Microsoft President Stephen Elop says the cloud has created a "constructive disruption," in the market, creating an opportunity to offer Microsoft Office on the Web at no cost.
It also looks like the cloud is disrupting Microsoft's pricing structure quite a bit. The issue: cloud computing may be the future but the margins will drop.
In an interview with Bloomberg, Elop said future updates to the Web-based Office suite may add Twitter-like functions that allow users to post short messages.
Elop is an interesting guy. The Bloomberg story is as much as a profile of this newcomer to Microsoft as a story about the the margins that will get squeezed by cloud computing.
Elop looks at the issue philosophically. From Bloomberg:
"In that cloud environment, we are not only selling them software but we are also saying, 'We'll take care of your networking, your hardware your operations, your customer support,'" Elop said in an interview. "We're doing much more work for the customer. What that does is increases revenue and allows us to participate in more profit."
Elop comes from Macromedia where he made Dreamweaver the most popular web-page authoring application in the market. You can tell he sees the market from a different viewpoint.
Many companies we cover look for ways its products can work on any device and perform on any or browser. Microsoft is different. Elop's role is to walk the path that balances the need to prepare for the future while supporting Microsoft Office, a product worth billions.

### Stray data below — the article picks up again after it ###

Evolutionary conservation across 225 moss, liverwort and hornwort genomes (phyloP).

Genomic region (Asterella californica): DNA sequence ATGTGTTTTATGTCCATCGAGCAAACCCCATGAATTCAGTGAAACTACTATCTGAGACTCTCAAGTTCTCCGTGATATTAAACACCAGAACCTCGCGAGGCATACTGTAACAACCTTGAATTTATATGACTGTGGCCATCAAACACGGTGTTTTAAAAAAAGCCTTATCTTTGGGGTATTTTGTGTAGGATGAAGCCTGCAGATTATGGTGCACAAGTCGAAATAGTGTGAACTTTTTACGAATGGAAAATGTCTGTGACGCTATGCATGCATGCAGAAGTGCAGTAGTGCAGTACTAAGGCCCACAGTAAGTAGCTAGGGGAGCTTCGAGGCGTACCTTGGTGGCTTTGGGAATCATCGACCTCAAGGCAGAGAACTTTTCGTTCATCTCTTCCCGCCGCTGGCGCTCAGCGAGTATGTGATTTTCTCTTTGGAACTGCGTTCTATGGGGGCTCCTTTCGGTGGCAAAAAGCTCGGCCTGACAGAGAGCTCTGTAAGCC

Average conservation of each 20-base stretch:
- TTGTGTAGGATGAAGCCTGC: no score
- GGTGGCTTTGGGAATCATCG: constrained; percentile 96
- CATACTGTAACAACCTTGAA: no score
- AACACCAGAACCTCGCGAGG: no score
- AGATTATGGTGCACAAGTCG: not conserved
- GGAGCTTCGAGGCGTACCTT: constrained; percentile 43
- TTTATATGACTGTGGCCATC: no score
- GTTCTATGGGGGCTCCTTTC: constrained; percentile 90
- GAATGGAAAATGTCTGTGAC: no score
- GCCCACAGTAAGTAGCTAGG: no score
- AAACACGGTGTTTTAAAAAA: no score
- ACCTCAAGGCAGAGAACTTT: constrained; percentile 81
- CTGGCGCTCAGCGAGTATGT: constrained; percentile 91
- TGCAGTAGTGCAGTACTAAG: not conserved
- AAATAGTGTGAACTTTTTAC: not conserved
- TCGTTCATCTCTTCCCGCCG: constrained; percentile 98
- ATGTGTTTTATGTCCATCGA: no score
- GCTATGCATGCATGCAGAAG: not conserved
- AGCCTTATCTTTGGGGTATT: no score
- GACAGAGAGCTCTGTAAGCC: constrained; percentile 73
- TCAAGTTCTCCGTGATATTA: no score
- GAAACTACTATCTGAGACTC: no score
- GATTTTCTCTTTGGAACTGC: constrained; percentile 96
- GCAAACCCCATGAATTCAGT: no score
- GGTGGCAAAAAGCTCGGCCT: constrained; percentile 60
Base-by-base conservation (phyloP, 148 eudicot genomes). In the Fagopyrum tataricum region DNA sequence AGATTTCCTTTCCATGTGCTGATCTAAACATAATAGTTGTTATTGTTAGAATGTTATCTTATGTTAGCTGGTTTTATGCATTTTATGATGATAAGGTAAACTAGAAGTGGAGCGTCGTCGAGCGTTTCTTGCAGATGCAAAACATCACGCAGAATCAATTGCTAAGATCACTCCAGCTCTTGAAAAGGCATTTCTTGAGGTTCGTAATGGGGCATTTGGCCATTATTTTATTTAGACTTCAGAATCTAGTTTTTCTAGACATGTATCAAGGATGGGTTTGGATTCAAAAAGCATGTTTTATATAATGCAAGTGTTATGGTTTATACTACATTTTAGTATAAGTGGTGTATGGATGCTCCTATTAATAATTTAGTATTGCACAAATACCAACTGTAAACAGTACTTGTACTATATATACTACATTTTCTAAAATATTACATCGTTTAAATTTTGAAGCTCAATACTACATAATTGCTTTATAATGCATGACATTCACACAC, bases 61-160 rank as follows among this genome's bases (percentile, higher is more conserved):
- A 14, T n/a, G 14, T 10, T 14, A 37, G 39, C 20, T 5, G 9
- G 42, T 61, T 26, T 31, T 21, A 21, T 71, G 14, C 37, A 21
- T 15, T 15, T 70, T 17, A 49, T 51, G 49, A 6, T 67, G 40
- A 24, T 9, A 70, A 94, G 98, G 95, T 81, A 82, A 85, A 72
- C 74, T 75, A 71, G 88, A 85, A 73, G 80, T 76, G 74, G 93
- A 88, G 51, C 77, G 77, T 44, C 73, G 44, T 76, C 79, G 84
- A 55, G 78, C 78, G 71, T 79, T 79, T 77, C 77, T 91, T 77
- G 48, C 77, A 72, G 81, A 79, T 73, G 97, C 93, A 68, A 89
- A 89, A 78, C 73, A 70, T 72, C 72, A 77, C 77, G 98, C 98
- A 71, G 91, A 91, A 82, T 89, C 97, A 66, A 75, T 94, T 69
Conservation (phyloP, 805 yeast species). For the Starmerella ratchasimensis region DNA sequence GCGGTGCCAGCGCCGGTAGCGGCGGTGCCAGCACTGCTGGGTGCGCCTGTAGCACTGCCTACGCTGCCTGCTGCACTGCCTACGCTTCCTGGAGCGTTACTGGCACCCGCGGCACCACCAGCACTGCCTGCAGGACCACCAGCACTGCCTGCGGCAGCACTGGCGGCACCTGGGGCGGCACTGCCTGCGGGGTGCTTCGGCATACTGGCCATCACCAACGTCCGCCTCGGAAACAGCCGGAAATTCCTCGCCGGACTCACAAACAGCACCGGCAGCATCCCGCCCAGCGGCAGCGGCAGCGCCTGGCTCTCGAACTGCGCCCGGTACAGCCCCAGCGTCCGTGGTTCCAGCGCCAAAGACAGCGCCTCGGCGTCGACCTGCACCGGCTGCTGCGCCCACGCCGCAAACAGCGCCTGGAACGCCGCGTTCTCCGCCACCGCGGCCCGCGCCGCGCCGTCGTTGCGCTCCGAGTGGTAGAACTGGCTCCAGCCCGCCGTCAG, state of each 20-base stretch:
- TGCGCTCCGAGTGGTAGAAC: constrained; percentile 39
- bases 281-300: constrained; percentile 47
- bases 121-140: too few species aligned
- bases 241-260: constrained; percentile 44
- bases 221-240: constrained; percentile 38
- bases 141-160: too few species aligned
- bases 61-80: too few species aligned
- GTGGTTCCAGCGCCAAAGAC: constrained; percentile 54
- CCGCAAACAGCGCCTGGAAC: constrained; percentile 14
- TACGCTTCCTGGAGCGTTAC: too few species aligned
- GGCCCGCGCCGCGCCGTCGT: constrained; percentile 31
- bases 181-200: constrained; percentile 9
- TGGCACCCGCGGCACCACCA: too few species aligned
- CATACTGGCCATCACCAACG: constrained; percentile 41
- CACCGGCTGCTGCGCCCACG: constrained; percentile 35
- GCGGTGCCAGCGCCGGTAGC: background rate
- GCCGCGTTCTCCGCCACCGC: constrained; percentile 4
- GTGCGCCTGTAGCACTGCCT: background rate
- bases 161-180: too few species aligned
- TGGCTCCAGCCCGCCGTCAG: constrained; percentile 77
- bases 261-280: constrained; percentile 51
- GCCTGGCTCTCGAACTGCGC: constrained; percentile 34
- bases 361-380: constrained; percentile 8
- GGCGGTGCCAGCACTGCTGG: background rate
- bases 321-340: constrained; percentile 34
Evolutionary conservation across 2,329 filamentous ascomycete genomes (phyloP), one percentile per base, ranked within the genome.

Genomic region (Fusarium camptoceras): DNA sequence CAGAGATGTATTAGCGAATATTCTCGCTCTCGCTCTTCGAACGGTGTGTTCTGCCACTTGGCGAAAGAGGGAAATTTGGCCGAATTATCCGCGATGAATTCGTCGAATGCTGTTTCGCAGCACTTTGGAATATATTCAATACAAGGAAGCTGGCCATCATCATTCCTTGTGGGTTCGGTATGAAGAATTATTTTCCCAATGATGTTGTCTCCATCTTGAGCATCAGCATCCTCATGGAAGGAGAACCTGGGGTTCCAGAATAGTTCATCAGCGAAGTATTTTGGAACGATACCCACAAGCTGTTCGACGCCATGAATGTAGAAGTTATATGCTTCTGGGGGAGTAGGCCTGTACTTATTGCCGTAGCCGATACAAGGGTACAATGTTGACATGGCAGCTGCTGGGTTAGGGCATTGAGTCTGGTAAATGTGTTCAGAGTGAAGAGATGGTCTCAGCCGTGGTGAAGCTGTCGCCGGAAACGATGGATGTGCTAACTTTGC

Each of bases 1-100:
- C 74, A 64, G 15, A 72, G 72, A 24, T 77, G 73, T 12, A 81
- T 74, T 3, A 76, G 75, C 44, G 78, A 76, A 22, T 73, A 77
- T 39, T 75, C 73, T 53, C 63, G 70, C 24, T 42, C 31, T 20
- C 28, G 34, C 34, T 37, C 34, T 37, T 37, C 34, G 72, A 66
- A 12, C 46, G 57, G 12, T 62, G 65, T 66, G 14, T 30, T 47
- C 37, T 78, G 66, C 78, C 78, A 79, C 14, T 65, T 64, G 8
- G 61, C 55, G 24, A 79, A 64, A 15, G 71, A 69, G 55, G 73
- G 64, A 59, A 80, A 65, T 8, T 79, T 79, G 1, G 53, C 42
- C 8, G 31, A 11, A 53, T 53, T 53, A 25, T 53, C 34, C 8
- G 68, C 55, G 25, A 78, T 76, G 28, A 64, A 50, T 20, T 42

Elop's Office unit is Microsoft's biggest business, accounting for a third of the company's $58.4 billion in sales last fiscal year. The shift to Internet-based versions of Office may cut margins by 5 to 10 percentage points, said Matt Rosoff, an analyst at Directions on Microsoft in Kirkland, Washington.
'Have to Do Something'
"Elop's challenge is to move carefully and not undercut the traditional software business," Rosoff said. "You don't want to give everybody free Office over the Web because that jeopardizes a highly profitable business, but you have to do something."
It's not an easy road. Elop is right. The cloud is disrupting the market. And he seems like the right guy to guide Microsoft through the complexities that Microsoft and the rest of market faces in the months and years ahead.